Title: Killing Sub-Saharan Africa with Aid
Publisher: Nova Science Publishers Inc
Book Condition: New
Num Pages: 102 pages, tables & maps. BIC Classification: GTF; JKSN1. Category: (G) General (US: Trade); (UU) Undergraduate. Dimension: 236 x 159 x 13. Weight in Grams: 362. . 2000. Hardcover. . . . . Bookseller Inventory # V9781560728795
Synopsis: The international donor community comprising the World Bank and the International Monetary Fund, regional organizations such as the European Union, other multilateral international agencies and individual OECD countries, has used foreign aid in one form or another to ameliorate the grim situation in sub-Saharan Africa, home to 33 of the 48 least developed countries, LDCs, in the world. The role of donors has therefore become an increasingly important and constant factor in the economies of sub-Saharan Africa. Over all, since the 1980s, there has been a dramatic growth in external intervention in the form of IMF-World Bank guided stabilization/structural adjustment funding and Official Development Assistance, (ODA) in various forms. At the bilateral level, almost all the OECD countries have provided sub-Saharan Africa with aid of high grant content, some 61.4% compared to a global average of about 25%. Since the end of the cold war, foreign aid advocates decry what they describe as 'unsettling trends' - the progressive fall of net ODA flows from the Development Assistance Committee (DAC) countries to developing countries and multilateral organizations. Even at the height of its growth, aid inflows did not begin to offset half the losses in external earnings that SSA has suffered as a result of declining commodity prices. In the four years between 1986 and 1990, the region received an average of $16 billion per annum while losing more than $50 billion each year in foreign income due to deteriorating terms of trade.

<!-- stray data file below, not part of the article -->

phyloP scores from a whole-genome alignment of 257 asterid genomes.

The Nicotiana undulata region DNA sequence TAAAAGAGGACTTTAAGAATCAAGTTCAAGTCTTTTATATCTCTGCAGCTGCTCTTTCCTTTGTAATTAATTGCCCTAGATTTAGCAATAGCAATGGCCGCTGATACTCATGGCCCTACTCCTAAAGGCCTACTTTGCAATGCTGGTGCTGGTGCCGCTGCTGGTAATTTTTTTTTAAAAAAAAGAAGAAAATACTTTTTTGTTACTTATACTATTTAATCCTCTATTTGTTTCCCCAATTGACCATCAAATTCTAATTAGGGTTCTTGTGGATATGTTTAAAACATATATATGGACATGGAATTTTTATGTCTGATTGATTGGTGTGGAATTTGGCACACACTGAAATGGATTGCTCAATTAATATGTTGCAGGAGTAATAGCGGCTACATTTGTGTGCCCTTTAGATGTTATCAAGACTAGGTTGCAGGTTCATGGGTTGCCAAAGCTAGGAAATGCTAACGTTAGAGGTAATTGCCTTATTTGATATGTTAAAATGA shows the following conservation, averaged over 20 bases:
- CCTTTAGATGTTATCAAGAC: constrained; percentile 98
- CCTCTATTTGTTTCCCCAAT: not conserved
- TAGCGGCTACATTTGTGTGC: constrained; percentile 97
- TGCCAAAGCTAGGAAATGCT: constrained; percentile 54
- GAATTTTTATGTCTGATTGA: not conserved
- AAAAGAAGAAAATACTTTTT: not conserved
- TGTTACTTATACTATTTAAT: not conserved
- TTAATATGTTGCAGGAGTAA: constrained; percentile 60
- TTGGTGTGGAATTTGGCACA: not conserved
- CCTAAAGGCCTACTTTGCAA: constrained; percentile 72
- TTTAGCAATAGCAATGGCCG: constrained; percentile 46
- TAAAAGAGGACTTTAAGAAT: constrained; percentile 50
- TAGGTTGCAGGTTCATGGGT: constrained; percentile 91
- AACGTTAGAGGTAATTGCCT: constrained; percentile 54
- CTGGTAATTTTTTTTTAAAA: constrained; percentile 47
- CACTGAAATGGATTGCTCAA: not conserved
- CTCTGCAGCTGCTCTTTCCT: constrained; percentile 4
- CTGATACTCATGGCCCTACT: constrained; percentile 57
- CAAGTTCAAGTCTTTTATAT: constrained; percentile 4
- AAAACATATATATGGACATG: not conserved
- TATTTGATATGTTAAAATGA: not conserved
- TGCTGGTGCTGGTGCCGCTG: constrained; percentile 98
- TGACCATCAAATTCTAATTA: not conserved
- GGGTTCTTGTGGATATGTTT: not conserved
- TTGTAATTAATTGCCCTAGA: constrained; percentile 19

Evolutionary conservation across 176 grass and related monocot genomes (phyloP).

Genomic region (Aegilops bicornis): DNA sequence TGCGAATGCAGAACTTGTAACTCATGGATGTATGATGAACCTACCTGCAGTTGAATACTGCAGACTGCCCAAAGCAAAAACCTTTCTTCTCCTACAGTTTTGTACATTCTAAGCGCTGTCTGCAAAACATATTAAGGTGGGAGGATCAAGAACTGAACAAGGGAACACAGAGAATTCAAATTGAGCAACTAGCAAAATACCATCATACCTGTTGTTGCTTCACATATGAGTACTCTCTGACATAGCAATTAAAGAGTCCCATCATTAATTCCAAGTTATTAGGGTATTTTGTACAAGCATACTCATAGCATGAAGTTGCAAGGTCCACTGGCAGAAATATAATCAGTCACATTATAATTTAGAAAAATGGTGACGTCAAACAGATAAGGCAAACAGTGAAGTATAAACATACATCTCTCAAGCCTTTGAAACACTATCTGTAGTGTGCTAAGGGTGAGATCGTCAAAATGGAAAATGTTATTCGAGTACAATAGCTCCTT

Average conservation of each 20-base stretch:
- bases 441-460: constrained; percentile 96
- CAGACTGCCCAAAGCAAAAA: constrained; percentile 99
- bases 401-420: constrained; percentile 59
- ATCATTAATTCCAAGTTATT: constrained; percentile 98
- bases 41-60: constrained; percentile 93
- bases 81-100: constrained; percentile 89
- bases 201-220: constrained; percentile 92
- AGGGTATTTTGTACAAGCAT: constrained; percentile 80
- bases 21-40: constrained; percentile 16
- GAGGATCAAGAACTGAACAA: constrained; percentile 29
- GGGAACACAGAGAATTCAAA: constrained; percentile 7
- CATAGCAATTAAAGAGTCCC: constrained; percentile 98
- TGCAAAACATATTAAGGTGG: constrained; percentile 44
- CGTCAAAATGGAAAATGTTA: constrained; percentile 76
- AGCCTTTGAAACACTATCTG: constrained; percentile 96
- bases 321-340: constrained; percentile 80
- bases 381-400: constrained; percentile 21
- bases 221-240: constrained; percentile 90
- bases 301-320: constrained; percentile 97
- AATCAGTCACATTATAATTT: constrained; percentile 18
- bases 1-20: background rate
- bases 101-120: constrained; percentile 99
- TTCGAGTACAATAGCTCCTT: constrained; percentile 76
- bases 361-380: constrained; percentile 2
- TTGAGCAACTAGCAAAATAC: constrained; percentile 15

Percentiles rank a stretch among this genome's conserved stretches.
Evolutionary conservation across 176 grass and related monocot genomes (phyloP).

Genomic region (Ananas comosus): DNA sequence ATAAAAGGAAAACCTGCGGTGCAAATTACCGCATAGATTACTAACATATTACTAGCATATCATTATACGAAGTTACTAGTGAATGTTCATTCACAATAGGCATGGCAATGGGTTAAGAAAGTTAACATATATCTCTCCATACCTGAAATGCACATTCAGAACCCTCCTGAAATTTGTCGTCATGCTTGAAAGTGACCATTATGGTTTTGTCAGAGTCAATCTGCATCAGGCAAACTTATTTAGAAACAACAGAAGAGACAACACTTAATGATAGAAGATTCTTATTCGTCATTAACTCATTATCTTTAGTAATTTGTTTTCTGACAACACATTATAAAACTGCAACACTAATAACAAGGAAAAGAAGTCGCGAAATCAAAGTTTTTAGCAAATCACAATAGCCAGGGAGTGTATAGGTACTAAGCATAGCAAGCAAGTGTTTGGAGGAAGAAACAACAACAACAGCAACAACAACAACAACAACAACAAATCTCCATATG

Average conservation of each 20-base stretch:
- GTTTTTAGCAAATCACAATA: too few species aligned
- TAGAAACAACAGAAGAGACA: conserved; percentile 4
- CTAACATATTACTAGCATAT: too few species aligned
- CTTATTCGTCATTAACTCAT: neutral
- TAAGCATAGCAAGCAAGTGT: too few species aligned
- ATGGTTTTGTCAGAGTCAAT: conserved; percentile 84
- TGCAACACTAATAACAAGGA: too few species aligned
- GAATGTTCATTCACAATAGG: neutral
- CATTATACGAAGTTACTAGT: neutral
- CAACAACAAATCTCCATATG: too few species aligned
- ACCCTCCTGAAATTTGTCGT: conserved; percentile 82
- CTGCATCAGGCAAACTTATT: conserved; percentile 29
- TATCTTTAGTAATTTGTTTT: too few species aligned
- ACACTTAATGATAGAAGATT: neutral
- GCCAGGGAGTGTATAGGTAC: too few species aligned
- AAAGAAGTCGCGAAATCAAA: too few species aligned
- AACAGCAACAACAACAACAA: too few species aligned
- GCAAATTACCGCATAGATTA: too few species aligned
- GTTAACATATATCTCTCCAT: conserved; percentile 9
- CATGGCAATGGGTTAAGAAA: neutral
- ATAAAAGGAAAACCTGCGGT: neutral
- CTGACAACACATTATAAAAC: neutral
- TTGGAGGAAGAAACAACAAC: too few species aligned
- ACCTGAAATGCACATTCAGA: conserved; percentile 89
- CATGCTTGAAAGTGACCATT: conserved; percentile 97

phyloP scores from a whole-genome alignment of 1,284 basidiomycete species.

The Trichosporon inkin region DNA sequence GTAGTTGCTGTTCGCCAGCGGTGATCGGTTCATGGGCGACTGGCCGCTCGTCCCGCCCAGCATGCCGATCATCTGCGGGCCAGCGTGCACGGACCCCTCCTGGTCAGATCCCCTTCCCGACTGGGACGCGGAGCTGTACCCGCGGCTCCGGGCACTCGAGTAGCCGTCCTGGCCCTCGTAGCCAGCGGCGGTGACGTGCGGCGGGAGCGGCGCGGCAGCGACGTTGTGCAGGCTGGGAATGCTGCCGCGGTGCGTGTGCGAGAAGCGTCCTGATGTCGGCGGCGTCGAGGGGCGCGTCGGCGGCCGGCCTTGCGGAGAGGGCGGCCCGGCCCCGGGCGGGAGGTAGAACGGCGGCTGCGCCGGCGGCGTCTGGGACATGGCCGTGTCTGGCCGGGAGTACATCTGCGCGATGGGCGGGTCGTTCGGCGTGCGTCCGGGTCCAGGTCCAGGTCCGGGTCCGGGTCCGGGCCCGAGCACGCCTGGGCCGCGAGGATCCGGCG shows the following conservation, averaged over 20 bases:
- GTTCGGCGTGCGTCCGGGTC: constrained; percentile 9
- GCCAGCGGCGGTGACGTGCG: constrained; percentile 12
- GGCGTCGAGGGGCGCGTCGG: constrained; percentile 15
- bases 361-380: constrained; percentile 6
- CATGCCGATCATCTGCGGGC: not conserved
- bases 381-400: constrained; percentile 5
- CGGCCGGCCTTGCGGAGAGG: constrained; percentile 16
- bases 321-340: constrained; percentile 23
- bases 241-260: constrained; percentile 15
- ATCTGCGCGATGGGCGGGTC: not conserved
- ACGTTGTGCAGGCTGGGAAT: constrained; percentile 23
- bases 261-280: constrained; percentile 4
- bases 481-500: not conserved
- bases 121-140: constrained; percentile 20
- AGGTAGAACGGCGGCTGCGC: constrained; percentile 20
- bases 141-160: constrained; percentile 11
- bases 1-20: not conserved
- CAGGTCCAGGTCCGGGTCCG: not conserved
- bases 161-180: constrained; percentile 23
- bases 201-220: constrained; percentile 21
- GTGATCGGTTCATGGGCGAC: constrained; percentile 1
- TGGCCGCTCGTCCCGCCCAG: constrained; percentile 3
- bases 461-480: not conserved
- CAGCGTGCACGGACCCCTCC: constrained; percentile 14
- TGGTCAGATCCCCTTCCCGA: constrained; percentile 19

Instead of generating growth, the excessive borrowings generated unsustainable debt burdens that set the stage for sub-Saharan Africa's economic decline. This book examines the hypothesis that rather than promote growth and development in SSA, foreign aid interventions may have contributed in no small measure to the poor performance of the region's economies.
This study is not about emergency food aid and/or humanitarian aid as a response to natural and man-made disasters. It does not even cover the activities of Non-Governmental organizations engaged with the development process (NGDOs). In this connection, the study concentrates on examining the government-centered, development-oriented and compensatory types of aid such as provided mostly by the EU under the Lomé system, and the IMF/World Bank under the stabilization and structural adjustment programs.
About the Author: Humphrey Orjiako
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